Subsidies include reduced taxation or rent, and cash payment. They are paid by the state to producers, allowing them to reduce the domestic or export price of their products. Subsidies can help prevent the decline of an industry, lower the price of a good, or encourage the industry to hire more labour. Subsidies can also be used to raise the incomes of a particular group of producers, such as farmers, improve the international competitiveness of exports or domestic products, or keep down the price of basic foodstuffs or drugs.
Publicly funded health services can be regarded as form of subsidy. They reduce the cost of staying healthy to individuals, but also provide a “hidden” subsidy to employers in the form of healthier and more productive workers. It is argued that subsidies distort the level playing field (a market place in which everyone competes equally). Others argue that specific subsidized support is a necessary part of development. The richest countries of the world, (some of which are pressing most strongly for the removal of developing countries' subsidies), heavily subsidize their own agricultural sectors, for example through the European Union's Common Agricultural Policy (CAP).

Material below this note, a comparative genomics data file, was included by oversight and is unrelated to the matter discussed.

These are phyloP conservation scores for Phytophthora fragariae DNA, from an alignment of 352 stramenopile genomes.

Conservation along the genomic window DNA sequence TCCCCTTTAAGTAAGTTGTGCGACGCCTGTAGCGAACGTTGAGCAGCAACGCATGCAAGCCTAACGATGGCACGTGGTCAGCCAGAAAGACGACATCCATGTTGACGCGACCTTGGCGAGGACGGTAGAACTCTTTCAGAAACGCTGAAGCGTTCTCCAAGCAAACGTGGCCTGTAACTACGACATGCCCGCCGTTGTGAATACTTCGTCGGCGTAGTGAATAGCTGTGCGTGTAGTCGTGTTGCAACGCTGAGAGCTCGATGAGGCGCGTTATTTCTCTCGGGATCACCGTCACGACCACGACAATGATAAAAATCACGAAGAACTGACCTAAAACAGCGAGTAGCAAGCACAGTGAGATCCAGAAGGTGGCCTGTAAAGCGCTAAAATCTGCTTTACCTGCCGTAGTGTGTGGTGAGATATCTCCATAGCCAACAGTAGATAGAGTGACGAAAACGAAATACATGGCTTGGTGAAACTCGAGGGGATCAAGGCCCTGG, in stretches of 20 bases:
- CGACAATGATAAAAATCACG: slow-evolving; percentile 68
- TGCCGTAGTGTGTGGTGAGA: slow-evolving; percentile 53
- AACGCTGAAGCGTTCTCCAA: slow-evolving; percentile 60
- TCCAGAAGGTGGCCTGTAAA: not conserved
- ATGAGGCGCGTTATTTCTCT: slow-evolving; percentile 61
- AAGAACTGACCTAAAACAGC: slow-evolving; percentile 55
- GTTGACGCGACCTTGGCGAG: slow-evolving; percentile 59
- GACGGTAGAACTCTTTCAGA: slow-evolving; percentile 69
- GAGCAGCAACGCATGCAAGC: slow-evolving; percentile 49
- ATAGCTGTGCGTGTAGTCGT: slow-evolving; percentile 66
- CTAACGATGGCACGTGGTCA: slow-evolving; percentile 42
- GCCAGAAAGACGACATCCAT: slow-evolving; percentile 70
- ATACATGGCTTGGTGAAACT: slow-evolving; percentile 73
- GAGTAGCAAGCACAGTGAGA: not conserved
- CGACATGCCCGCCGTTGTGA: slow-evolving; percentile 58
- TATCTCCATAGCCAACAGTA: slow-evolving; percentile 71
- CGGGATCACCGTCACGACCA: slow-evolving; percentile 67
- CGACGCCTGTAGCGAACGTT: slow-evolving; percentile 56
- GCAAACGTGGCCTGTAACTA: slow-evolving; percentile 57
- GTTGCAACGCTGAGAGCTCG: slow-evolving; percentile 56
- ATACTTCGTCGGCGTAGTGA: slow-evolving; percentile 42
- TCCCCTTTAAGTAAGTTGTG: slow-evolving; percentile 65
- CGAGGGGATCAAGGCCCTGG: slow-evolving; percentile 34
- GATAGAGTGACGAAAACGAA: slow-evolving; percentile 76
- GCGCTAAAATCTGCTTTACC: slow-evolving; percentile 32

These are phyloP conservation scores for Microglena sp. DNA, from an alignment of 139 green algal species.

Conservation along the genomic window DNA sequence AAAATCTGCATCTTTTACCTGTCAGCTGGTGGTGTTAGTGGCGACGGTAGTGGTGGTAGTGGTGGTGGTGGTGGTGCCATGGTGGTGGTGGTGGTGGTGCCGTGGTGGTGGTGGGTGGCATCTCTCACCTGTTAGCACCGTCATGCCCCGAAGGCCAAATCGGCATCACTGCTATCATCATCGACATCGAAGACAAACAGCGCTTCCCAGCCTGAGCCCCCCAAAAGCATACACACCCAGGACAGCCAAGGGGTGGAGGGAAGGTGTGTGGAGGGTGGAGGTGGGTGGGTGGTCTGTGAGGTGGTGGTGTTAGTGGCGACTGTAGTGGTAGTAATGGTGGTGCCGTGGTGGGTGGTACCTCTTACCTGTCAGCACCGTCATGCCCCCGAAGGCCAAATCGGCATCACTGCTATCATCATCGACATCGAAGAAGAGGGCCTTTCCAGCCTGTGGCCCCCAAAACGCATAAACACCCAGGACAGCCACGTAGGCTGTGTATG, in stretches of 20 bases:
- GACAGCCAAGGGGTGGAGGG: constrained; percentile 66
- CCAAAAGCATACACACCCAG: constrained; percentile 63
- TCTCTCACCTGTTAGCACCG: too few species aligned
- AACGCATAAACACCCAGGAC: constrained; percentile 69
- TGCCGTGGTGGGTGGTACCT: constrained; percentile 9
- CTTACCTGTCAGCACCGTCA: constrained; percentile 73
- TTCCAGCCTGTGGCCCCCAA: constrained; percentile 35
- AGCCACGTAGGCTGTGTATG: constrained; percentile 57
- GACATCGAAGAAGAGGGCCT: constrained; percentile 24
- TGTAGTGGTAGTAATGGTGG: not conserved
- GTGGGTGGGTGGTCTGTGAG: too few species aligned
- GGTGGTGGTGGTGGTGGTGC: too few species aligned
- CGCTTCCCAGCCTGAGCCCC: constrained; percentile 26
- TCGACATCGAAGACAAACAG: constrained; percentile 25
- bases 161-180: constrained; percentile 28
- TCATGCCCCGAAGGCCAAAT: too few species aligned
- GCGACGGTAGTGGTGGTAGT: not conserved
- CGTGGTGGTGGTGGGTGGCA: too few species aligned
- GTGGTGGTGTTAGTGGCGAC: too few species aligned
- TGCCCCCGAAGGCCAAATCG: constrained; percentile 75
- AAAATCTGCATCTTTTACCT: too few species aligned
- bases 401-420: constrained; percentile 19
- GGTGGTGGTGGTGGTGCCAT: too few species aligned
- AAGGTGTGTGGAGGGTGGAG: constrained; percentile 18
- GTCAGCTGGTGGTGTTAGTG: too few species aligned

Where subsidies exist, neo-liberal advice is to eliminate or reduce them, or improve their targeting. A subsidy is often deemed unfair because it distorts the market in favour of the subsidized product. Hidden subsidies also distort the market and reduce free competition. The removal of subsidies is under discussion in negotiations in international trade agreements such as GATS.